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THEY WERE a Pacific Ocean apart, but the 2013 Tokyo Motor Show and 2013 Los Angeles Auto Show, both held November 22-December 1, shared world introductions of fuel cell cars coming into production in 2015.
Honda, Hyundai and Toyota displayed this advanced propulsion technology, each offering a next layer of technical details.
Hyundai claims to be the first automaker with a fuel-cell vehicle in the U.S. mass market. The key words here are “mass market,” in that Honda has already had a small number of its FCX Clarity fuel-cell cars in a lease demonstration program since 2008.
By contrast, Hyundai says it plans to bring at least 1000 ix35 Tucson Fuel Cell vehicles to the U.S. through 2016. Beginning in spring 2014, four California dealerships will offer lease programs for $2999 down and 36 months at $499/month. Complete maintenance and unlimited hydrogen fuel are included in the 36-month lease.
Hyundai is targeting southern California, specifically Los Angeles and Orange Counties because California has been most accommodating in its plans for a hydrogen infrastructure. Over the next few years, California plans to have 100 public hydrogen fueling stations. Prototypes of these exist already; one of Orange County’s Shell stations has hydrogen available 24/7; the University of California Irvine has another station in operation at this time.
The Hyundai Tucson Fuel Cell’s electric motor is rated at 134 hp and 221 lb.-ft. of torque. The car has a range of around 300 miles and can be refueled in minutes (in contrast to battery electric recharge times in hours).
Its onboard storage at 10,000 psi is capable of holding 12.3 lb. of hydrogen in compressed gaseous form. This is energy-equivalent to around 6.7 gal. of gasoline, but with fuel-cell propulsion being 2.4 times as efficient. Two tanks are used, a small one under the rear passenger compartment, a large one beneath the crossover’s cargo area.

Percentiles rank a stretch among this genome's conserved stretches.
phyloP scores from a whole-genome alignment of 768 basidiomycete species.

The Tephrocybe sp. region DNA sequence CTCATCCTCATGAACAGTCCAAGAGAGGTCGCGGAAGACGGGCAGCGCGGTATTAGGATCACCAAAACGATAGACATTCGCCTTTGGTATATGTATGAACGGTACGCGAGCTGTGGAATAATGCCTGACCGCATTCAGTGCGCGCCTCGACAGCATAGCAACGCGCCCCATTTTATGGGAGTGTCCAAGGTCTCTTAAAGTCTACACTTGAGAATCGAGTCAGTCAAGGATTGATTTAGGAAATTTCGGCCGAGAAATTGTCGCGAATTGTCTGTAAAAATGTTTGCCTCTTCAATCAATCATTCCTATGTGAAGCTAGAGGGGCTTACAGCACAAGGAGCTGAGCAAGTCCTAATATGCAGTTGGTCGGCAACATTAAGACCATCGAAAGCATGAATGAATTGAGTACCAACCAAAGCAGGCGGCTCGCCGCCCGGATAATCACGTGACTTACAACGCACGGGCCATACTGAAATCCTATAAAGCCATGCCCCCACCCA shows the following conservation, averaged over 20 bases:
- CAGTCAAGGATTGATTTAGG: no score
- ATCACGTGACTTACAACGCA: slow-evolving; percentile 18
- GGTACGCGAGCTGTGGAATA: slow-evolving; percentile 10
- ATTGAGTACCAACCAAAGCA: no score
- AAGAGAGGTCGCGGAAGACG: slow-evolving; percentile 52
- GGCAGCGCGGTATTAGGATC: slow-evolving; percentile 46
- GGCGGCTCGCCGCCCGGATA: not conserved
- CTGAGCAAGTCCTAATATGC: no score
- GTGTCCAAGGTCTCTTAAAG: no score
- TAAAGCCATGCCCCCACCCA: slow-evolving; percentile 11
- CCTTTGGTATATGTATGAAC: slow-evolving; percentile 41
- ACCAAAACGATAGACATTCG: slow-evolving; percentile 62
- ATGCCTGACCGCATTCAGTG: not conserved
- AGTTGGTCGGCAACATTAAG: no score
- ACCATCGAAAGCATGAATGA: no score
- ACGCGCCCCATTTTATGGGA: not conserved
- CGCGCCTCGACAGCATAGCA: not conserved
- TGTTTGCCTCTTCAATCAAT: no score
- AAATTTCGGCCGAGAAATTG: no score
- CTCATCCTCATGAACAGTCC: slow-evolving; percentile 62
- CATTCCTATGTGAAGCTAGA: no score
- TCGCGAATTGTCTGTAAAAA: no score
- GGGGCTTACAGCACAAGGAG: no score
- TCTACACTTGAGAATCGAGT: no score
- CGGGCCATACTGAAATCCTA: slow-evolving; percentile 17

The Toyota FCV shown at Tokyo is expected to be very close to the production version going on-sale in Japan in 2015 and coming to the U.S. a year later. The car, slightly larger than a Toyota Corolla, has a wheelbase of 109.4 in.
The FCV’s fuel-cell stacks are beneath the front seats. The main compressed hydrogen tank resides under the passenger compartment; another smaller tank is beneath the trunk.
Toyota talks about the FCV’s shape evoking the idea of flowing water. I’d guess its ample grille openings, center, left and right, are functional as well: Fuel-cell stacks require careful control of their temperature and humidity.
The company boasts that power density of these stacks is 3 kW/liter, more than twice that of the Toyota FCHV-adv. To put all these in perspective, in 2007 I co-drove pre-adv FCHVs from Fairbanks, Alaska, to Vancouver, British Columbia, a distance of more than 2300 miles, and, on another trip, from Las Vegas to San Diego, 436 miles, on a single fill of hydrogen. (See www.wp.me/p2ETap-3l.)
Honda’s fuel-cell designs are already a generation ahead of those of other automakers. According to Honda, this maturity allows fitting the fuel-cell stacks and other hardware completely up front, thus requiring less compromise of passenger space.
The fuel-cell stacks produce more than 100 kW of power, 134 hp. Honda notes a refill of its 10,000-psi hydrogen supply takes around three minutes, comparable to gasoline fillup time. Like Toyota, Honda plays up the water image for its FCEV (see http://goo.gl/gs0p5n).
It’s a whole new world—of advertising as well as reality. ds
© Dennis Simanaitis, SimanaitisSays.com, 2013